Rewriting the Script of Schooling
Today I spent an hour at my daughter’s school watching five 5th grade classes do their orignal performances at an event titled “Expressions.” For the last several weeks the students in each class have been spending their “specials” (meaning physical education, Spanish, music and art) on creating an original performance that incorporates these classes, which I think are called specials because they are not tested, which means they are nonessential. From what the lead teacher told us, each of the five classes was given full artistic license to be creative, the only constraint being the theme of a Puerto Rican Folk tale about frogs singing like birds. They had worked on these by themselves, we were told, and that this performance was so the students to see watch each other’s creative expressions.
And then I sat, flabbergasted, as five classes did almost exactly the same “original” performance. Their costumes, advertised as orignal art, all looked the same. Their lines were all the same, often mumbled with little feeling by listless students. They all played the same drums the same way and stood in the same places. As I sat watching the seemingly synchronized performances, I wondered if there had been one original script. After two performances, I was bored. After five, catatonic.
Then I thought about what it must be like for the students to be told that they would have full creative licence, that they could own the project, only to find out that no, there was already a way to do it and lo and behold the teachers had already created it for them. I thought that in many ways my sitting through that performance was what it was like for many students to sit through school, one big repetitive script played over and over and pawned off as creative and original.
And then we stood and clapped for the teachers who had put this together, for all of their hard work and dedication for making “this” happen- which to me looked like herding kids into the crushing corral of conformity. I am not bashing teachers, because it goes far beyond them, as each of these teachers had to be accountable for how this project met the standards, down the fine print. They had to know the script before the play began, because their superiors demand this in the form of objectives, lesson plans and bench marks. And once the teachers are fenced in in terms of creativity, it is almost impossible for their students to do anything but what they did- aka same damn thing.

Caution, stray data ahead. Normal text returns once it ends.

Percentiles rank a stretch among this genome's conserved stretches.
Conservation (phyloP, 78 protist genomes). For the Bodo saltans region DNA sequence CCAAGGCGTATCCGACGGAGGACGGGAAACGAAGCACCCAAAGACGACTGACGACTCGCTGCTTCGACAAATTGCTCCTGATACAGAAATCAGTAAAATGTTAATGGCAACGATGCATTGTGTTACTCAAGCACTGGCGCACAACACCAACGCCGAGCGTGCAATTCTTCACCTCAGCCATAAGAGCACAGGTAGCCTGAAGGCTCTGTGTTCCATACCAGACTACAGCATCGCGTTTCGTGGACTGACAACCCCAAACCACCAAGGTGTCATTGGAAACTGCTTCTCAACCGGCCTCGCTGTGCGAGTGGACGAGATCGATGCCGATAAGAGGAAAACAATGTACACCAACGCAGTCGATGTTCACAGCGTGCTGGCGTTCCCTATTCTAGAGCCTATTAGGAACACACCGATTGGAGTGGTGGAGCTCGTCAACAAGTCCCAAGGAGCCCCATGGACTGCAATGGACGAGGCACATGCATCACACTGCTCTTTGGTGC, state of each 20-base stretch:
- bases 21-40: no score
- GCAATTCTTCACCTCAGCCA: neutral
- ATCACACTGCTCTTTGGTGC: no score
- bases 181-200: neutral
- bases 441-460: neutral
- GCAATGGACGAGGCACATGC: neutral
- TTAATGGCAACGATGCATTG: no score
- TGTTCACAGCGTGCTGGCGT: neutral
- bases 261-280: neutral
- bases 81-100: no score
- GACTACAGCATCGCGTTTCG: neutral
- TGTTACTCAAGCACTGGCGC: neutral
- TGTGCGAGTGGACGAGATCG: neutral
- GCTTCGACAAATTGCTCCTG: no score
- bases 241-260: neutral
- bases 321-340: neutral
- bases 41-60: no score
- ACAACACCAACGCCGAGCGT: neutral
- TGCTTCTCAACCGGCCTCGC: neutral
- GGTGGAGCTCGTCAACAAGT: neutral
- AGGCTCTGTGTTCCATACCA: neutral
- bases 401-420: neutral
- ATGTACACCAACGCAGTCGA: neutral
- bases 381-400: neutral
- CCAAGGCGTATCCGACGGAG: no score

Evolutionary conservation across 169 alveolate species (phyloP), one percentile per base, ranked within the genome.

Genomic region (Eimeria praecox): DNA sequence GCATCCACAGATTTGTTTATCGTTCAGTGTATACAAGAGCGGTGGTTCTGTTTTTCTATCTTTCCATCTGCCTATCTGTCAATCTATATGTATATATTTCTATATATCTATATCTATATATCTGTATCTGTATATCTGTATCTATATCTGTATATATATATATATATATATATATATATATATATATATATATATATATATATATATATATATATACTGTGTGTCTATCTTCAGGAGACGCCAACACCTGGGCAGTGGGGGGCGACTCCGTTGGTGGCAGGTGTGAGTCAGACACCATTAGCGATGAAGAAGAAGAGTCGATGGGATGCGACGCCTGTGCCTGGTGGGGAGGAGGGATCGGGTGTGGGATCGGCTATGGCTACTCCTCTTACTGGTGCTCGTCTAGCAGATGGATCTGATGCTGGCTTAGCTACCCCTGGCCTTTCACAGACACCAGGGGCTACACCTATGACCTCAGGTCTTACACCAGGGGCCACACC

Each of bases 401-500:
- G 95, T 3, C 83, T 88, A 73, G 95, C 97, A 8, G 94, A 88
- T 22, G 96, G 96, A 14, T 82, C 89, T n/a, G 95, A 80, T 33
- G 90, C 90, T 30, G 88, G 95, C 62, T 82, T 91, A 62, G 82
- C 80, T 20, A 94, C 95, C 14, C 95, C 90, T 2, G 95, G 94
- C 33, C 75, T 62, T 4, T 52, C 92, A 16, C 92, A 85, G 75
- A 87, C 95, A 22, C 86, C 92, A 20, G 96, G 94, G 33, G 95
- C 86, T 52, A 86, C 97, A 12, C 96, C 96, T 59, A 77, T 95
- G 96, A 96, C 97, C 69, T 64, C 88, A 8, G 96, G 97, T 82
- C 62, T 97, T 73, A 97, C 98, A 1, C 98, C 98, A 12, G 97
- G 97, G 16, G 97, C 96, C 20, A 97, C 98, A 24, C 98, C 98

I am not sure where to go with this, in part because I am concerned about my daughter’s education. I see hope at the Sustainability Workshop for a kind of education that really walks the talk in terms of pushing students to think out of the box, and then working to give them the skills to actually get out of the box. I think the reason this works is because the teachers get out of the box. They experiment, create, and push their practices in ways that they see as benefitting their students. And then they learn from what happens.
This is what the Workshop is for us, the teachers and founders. It is our attempt at writing our own script for school, one that allows students to do the same with their education. It is anything but easy, but at least everyone (and I mean everyone) at the Workshop is engaged and committed to what they are doing. They should be, because they are allowed to follow their interests, passions and questions. Sure there are mistakes and false starts, but this is where the learning is for everyone- teachers and students alike.